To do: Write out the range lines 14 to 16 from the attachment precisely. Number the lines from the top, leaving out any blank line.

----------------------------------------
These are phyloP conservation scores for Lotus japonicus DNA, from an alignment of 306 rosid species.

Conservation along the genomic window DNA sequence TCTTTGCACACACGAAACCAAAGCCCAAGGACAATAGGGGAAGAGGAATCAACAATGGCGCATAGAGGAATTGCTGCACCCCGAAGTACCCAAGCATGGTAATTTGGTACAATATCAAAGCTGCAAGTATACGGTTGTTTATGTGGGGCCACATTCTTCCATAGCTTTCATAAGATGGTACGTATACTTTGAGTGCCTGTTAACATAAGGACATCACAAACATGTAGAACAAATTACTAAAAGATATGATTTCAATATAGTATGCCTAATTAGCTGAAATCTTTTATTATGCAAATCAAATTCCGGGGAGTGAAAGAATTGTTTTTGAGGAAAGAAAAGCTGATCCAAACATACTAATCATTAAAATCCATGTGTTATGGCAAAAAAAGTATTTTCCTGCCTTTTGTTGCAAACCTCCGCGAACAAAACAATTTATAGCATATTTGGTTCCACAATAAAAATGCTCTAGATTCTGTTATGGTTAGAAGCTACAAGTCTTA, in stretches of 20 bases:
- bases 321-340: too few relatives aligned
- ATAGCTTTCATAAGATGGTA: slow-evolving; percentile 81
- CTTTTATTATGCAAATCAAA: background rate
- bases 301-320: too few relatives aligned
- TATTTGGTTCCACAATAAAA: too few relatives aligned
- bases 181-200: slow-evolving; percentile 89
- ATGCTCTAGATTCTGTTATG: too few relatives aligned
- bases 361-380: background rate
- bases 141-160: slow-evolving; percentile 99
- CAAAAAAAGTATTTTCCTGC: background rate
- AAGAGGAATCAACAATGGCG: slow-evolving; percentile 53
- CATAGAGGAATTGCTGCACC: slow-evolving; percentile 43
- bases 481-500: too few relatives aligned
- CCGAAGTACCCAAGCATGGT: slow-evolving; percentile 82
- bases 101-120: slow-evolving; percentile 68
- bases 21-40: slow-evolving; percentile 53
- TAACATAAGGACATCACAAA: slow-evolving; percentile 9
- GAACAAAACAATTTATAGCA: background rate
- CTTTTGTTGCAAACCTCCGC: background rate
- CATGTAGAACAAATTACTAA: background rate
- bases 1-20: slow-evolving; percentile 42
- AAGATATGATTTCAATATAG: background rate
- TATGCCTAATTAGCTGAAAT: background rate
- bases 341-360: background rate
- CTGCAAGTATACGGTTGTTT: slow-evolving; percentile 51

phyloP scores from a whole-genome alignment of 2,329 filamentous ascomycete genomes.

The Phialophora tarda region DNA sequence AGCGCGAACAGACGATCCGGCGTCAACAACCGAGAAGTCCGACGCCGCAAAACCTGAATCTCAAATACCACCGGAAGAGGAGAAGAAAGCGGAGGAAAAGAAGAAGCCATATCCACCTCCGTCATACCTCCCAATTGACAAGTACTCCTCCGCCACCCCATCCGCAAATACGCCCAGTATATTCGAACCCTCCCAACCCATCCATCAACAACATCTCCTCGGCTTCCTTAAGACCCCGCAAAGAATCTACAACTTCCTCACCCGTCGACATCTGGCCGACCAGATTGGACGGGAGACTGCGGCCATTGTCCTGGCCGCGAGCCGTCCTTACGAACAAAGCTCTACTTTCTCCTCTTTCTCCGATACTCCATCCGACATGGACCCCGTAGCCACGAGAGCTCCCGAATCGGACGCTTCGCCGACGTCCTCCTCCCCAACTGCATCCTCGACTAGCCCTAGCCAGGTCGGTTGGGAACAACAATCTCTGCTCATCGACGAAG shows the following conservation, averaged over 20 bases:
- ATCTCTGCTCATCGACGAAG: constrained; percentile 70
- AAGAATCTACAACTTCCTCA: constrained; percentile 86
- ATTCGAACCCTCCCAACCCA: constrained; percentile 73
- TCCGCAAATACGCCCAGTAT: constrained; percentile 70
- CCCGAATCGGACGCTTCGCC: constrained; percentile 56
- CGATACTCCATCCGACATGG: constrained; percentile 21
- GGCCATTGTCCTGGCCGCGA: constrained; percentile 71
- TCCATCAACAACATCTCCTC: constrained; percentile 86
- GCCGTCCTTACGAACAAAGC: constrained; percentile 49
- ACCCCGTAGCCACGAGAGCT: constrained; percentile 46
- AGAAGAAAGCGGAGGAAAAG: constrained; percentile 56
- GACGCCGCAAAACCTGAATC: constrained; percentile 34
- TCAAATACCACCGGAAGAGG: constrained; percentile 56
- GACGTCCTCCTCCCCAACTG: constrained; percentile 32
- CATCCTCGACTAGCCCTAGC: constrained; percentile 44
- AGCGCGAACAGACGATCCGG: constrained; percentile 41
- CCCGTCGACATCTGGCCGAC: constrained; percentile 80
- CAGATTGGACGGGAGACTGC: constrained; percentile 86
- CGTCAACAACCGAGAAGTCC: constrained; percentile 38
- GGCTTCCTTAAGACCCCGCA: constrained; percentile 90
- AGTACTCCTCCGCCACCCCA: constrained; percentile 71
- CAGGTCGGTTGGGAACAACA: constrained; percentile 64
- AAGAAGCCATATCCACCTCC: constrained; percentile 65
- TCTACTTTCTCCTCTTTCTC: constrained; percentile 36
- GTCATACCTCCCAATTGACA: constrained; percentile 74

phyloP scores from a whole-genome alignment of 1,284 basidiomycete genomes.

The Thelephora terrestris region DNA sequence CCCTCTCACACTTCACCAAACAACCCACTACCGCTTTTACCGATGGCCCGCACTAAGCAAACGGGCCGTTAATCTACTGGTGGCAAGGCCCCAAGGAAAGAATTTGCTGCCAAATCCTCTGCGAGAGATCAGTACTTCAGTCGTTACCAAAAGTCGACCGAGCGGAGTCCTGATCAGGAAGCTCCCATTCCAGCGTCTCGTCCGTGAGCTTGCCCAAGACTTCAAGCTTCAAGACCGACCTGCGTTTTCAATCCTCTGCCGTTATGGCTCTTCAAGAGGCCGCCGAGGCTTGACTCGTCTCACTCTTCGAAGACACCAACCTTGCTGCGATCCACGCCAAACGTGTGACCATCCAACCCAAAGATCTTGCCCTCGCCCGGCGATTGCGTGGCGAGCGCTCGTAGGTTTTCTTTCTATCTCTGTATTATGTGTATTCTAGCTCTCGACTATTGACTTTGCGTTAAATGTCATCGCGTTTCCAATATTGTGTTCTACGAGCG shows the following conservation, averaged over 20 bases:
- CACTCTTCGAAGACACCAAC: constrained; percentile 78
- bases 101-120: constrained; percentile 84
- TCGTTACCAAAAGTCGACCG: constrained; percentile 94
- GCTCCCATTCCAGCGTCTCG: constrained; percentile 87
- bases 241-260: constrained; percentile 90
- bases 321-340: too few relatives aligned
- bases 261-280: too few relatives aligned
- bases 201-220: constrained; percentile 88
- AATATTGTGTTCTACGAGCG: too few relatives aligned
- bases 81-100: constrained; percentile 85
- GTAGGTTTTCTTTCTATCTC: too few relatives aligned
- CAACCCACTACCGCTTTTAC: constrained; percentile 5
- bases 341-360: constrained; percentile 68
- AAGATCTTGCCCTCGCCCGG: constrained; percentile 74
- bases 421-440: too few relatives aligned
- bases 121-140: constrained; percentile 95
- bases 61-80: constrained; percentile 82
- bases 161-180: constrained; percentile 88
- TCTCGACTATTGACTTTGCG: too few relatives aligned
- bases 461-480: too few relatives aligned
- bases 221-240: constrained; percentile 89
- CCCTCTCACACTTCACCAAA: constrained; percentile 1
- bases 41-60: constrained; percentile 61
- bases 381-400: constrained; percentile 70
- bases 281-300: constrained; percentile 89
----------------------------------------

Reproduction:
- CATAGAGGAATTGCTGCACC: slow-evolving; percentile 43
- bases 481-500: too few relatives aligned
- CCGAAGTACCCAAGCATGGT: slow-evolving; percentile 82